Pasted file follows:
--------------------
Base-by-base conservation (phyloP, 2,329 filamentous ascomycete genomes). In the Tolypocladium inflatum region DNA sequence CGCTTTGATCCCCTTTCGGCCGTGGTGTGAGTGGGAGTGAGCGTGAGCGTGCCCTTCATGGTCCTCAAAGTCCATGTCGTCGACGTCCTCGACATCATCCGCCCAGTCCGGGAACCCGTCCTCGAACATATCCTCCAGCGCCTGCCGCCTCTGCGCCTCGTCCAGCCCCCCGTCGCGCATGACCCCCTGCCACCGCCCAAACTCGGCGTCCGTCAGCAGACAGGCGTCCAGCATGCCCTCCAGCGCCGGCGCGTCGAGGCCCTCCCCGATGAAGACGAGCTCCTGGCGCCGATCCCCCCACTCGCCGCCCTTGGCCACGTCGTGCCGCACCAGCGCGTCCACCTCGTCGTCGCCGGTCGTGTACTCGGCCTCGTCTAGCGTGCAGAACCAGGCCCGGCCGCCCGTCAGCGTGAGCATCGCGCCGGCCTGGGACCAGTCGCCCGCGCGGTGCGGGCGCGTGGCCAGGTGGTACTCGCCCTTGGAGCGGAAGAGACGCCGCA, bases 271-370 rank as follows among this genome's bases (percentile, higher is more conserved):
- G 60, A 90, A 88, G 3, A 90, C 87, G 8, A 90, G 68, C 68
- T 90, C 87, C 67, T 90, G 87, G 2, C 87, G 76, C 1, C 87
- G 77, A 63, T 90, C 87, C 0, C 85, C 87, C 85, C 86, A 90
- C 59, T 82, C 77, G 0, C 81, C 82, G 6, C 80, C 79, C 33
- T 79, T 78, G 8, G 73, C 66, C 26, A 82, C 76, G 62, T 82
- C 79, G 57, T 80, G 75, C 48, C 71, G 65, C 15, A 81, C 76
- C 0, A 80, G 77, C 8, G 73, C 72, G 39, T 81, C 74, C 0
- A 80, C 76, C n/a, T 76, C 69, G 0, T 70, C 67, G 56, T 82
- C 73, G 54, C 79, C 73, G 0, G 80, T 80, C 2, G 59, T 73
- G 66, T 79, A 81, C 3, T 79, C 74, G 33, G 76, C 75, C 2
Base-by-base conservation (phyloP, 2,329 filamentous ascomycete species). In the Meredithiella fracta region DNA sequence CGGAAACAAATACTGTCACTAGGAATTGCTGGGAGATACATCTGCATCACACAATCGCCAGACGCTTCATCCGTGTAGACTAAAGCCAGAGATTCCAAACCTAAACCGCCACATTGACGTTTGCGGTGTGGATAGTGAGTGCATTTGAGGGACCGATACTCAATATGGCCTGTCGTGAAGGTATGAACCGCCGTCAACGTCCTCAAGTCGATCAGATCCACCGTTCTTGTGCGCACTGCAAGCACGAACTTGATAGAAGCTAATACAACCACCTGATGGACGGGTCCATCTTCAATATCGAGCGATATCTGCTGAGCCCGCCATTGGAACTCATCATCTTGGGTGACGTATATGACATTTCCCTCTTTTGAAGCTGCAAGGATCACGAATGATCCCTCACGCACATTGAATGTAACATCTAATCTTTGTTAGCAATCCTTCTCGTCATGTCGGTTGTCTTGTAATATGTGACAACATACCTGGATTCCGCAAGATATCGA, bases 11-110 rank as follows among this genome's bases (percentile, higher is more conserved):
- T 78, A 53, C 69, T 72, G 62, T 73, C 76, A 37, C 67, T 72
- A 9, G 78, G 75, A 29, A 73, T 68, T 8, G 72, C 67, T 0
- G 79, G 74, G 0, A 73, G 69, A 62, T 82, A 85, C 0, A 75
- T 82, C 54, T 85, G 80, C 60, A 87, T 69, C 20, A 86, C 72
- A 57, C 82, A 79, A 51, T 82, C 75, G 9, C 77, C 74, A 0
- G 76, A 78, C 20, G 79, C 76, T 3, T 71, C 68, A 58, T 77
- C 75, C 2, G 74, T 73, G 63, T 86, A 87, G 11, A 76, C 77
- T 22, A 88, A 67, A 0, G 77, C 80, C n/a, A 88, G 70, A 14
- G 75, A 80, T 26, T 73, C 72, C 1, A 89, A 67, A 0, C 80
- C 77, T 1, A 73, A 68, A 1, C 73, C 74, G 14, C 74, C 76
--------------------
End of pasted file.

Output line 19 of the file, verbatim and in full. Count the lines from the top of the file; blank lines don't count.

- C 75, C 2, G 74, T 73, G 63, T 86, A 87, G 11, A 76, C 77